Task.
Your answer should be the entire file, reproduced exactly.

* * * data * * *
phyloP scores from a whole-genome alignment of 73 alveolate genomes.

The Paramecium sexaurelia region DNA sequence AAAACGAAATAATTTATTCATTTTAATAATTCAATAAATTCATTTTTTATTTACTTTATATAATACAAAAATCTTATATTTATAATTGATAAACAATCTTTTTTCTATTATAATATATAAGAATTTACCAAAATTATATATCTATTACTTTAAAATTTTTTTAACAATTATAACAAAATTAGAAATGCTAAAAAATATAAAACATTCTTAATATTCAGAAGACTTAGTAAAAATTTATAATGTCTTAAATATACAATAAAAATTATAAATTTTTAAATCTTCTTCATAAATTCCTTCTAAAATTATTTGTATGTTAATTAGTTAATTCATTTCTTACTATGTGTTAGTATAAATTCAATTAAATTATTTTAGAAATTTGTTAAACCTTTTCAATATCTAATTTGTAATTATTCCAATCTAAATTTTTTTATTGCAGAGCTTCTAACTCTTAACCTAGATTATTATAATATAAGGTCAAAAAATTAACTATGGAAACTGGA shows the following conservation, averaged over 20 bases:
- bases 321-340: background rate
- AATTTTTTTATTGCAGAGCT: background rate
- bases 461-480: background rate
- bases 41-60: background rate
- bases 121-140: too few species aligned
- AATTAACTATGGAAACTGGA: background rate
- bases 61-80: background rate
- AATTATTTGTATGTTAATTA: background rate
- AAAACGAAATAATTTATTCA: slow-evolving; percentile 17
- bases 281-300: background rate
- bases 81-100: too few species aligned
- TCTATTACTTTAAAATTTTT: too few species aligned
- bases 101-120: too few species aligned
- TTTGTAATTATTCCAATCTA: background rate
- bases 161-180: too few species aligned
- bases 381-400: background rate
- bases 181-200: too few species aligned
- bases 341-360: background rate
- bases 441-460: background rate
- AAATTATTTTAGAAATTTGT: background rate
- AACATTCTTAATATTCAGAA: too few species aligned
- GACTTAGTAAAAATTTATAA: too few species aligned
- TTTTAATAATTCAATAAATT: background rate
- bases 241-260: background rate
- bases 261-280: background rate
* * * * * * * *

phyloP scores from a whole-genome alignment of 73 alveolate genomes.

The Paramecium sexaurelia region DNA sequence AAAACGAAATAATTTATTCATTTTAATAATTCAATAAATTCATTTTTTATTTACTTTATATAATACAAAAATCTTATATTTATAATTGATAAACAATCTTTTTTCTATTATAATATATAAGAATTTACCAAAATTATATATCTATTACTTTAAAATTTTTTTAACAATTATAACAAAATTAGAAATGCTAAAAAATATAAAACATTCTTAATATTCAGAAGACTTAGTAAAAATTTATAATGTCTTAAATATACAATAAAAATTATAAATTTTTAAATCTTCTTCATAAATTCCTTCTAAAATTATTTGTATGTTAATTAGTTAATTCATTTCTTACTATGTGTTAGTATAAATTCAATTAAATTATTTTAGAAATTTGTTAAACCTTTTCAATATCTAATTTGTAATTATTCCAATCTAAATTTTTTTATTGCAGAGCTTCTAACTCTTAACCTAGATTATTATAATATAAGGTCAAAAAATTAACTATGGAAACTGGA shows the following conservation, averaged over 20 bases:
- bases 321-340: background rate
- AATTTTTTTATTGCAGAGCT: background rate
- bases 461-480: background rate
- bases 41-60: background rate
- bases 121-140: too few species aligned
- AATTAACTATGGAAACTGGA: background rate
- bases 61-80: background rate
- AATTATTTGTATGTTAATTA: background rate
- AAAACGAAATAATTTATTCA: slow-evolving; percentile 17
- bases 281-300: background rate
- bases 81-100: too few species aligned
- TCTATTACTTTAAAATTTTT: too few species aligned
- bases 101-120: too few species aligned
- TTTGTAATTATTCCAATCTA: background rate
- bases 161-180: too few species aligned
- bases 381-400: background rate
- bases 181-200: too few species aligned
- bases 341-360: background rate
- bases 441-460: background rate
- AAATTATTTTAGAAATTTGT: background rate
- AACATTCTTAATATTCAGAA: too few species aligned
- GACTTAGTAAAAATTTATAA: too few species aligned
- TTTTAATAATTCAATAAATT: background rate
- bases 241-260: background rate
- bases 261-280: background rate